Teddy is eight and a half years old and I have known him since he was a ball of puppy fluff. He was shy at first. He slept on his Mom’s lap or looked at me with suspicion. I spent a large part of two years in therapy working on my relationship with Teddy. If I was too eager to pick Teddy up early on, he would let me know, by backing up and walking away. But the next week he’d let me try again. And if I overcorrected, by not reaching out at all, he’d take a step closer to let me know he was willing to be addressed. He worked with me, and the more carefully I listened to his cues, the better he liked me and rewarded me, with attention and kisses.

Baby Teddy looked something like this

Baby Teddy looked something like this

Teddy is the reason I looked for a Poodle mix when it was time to get a new dog. Before I met him, Poodles looked too frou frou to me, with those strange dog show haircuts (pompoms on the tush, etc) and prissy bows and ribbons in their hair. But Teddy had a puppy hair cut that made him look like a real dog. He gets his hair cut every four or five weeks, because his groomer is something of a tyrant about inappropriate hair length for miniature Poodles, but also because his hair starts to cover his eyes and his black eyes are impossible to see through the poof of black hair.

            When I brought Cricket home, six years ago, one of the first places she went was to therapy to meet Teddy. I brought all of her paraphernalia with me in the equivalent of a diaper bag. There was a wee wee pad, poopie bags, paper towels, water, tissues, a chew toy, a soft toy, and treats. Cricket fell in love with Teddy, and with my therapist, right away. She tried to jump onto both of their laps and sniff all of Teddy’s toys and every corner of the room. Teddy took to hiding behind his Mom’s wicker chair so that Cricket couldn’t sniff his butt. He had to growl at her, to warn her away, because she wasn’t listening to his cues and taking it slow. Cricket is not good at adapting to other people’s rules.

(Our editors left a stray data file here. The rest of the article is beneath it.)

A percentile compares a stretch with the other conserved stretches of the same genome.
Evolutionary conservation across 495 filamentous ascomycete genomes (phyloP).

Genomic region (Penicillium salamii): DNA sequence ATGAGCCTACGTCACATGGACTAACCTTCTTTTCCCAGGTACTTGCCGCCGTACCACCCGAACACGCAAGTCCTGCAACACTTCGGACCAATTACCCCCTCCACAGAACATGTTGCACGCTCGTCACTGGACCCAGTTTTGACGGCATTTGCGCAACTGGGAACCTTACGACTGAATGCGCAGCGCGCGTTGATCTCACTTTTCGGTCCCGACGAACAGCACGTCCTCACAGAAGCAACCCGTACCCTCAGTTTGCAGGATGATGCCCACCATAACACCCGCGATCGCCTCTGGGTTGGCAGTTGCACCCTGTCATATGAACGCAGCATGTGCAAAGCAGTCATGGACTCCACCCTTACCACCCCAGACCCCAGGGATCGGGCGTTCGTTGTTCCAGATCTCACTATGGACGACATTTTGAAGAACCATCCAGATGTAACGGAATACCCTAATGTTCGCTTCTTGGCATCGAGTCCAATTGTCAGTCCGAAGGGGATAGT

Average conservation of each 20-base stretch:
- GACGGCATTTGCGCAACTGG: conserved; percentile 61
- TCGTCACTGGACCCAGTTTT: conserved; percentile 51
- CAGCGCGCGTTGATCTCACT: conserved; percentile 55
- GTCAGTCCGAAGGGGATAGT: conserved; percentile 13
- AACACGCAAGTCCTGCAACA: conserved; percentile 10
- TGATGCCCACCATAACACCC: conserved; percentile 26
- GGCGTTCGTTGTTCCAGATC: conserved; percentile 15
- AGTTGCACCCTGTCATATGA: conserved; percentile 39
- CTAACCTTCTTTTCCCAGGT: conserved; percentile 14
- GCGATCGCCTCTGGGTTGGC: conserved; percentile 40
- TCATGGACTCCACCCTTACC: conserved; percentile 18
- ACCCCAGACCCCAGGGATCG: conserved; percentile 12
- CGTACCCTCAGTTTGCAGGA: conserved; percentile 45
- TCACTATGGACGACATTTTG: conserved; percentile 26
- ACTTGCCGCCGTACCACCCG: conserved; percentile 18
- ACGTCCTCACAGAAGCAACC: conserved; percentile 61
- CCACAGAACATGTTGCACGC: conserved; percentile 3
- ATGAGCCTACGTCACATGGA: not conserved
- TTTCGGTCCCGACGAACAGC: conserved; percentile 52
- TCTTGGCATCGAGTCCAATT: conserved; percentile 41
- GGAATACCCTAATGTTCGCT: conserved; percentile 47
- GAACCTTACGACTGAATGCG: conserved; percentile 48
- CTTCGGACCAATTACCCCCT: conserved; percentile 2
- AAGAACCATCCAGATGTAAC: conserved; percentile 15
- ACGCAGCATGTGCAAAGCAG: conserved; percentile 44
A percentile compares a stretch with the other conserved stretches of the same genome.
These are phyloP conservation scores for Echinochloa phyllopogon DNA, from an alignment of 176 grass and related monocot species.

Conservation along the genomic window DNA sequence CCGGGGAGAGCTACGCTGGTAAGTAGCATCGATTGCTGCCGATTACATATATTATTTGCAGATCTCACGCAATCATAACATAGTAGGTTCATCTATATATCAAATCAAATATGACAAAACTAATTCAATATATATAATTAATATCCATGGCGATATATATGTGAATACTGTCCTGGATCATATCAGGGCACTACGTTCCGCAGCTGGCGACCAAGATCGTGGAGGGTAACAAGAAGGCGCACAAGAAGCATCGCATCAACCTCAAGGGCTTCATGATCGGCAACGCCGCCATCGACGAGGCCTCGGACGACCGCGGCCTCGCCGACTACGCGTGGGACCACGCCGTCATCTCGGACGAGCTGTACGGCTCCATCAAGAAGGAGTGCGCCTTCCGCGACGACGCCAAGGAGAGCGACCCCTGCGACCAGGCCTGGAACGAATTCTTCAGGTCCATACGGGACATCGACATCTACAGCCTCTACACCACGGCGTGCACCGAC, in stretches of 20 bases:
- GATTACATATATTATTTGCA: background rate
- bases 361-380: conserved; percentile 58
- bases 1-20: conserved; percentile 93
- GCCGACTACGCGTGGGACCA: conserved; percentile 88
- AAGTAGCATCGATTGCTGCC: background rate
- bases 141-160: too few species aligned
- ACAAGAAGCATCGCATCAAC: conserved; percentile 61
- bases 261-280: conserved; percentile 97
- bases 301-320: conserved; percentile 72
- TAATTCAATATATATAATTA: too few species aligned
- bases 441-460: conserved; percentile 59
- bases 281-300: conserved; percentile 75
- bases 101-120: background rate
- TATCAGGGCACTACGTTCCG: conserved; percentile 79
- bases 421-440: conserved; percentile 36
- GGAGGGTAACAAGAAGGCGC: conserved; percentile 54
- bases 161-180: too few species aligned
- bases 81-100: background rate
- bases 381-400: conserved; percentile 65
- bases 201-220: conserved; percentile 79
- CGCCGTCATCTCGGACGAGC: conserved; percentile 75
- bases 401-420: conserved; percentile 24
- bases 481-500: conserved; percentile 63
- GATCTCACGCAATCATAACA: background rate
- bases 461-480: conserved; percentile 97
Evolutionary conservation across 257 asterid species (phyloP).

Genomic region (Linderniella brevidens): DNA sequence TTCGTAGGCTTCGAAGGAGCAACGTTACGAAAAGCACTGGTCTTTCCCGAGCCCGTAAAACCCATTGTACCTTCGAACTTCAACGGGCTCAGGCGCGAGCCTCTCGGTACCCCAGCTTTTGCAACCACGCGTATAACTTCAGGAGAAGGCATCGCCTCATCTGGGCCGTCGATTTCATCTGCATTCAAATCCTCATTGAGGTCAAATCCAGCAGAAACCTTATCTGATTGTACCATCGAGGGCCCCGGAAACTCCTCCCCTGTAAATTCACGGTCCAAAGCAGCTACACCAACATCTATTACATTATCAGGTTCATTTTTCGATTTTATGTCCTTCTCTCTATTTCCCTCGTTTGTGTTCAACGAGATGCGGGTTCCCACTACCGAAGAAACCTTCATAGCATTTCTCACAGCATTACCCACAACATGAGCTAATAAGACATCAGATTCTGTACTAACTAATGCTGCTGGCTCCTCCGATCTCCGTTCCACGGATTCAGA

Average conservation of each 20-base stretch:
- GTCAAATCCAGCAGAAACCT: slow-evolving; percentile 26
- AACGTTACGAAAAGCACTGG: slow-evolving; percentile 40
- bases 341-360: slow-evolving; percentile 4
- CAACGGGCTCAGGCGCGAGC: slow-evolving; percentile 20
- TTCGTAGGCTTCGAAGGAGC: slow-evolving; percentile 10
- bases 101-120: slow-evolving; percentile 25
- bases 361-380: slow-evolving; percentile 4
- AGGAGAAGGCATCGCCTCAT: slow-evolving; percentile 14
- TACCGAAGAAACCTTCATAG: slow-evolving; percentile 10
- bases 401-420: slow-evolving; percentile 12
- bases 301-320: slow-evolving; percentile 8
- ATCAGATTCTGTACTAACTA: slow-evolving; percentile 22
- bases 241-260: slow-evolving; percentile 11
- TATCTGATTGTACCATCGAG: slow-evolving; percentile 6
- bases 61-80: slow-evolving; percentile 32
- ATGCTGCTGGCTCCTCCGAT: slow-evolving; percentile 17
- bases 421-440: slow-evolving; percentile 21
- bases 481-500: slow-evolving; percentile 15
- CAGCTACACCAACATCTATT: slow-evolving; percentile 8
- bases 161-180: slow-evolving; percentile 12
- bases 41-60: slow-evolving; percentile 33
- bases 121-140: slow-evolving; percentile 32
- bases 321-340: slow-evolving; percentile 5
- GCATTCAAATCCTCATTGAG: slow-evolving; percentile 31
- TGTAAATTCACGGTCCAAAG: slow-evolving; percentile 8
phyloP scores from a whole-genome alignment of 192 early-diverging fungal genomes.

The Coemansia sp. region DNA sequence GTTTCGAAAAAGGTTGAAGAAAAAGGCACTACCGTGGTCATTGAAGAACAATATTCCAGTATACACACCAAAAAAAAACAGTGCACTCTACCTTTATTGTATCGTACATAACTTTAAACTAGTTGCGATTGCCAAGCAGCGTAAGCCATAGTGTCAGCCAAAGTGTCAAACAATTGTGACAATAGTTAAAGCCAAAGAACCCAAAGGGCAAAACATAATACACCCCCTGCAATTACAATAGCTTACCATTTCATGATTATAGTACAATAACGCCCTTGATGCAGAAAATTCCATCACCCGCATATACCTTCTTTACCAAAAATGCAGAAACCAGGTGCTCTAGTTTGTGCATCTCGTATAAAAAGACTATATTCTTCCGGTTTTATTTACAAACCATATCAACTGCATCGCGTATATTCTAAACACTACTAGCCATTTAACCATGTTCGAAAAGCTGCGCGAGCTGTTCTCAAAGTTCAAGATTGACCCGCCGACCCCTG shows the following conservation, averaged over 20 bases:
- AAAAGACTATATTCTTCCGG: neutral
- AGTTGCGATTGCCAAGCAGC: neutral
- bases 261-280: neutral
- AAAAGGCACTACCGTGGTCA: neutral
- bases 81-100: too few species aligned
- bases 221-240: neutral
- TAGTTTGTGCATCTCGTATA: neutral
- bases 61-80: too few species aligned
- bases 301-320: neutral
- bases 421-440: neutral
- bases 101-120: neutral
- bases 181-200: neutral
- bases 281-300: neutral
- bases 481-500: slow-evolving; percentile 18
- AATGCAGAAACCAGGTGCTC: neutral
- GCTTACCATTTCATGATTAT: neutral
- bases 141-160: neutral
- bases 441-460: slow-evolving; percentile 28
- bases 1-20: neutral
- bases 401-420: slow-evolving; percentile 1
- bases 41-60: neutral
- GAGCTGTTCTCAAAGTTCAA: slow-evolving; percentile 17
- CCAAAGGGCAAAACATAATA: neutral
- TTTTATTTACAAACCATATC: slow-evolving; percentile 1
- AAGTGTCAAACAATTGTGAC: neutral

Puppy Cricket, the menace

Puppy Cricket, the menace

Teddy prefers when I don’t bring my dogs. He likes to sit on my lap, facing me. He sits like a little gentleman, and leans into scratchies, until I have to hold him up, like the leaning tower of puppy. He is starting to get some grey hair on his chin, but he’s still mostly black velvet and very amenable to being scratched.

He has a “little” sister, an eighty pound Golden Retriever, who comes galloping up the stairs to visit the office sometimes. I’ll have Teddy on my lap and his sister next to me, giving me her closed-eyed smile while she gets her scratches. This is my idea of effective therapy.

Teddy's sister smiles like this Golden, and thinks we should have therapy outdoors.

Teddy’s sister smiles like this Golden, and thinks we should have therapy outdoors.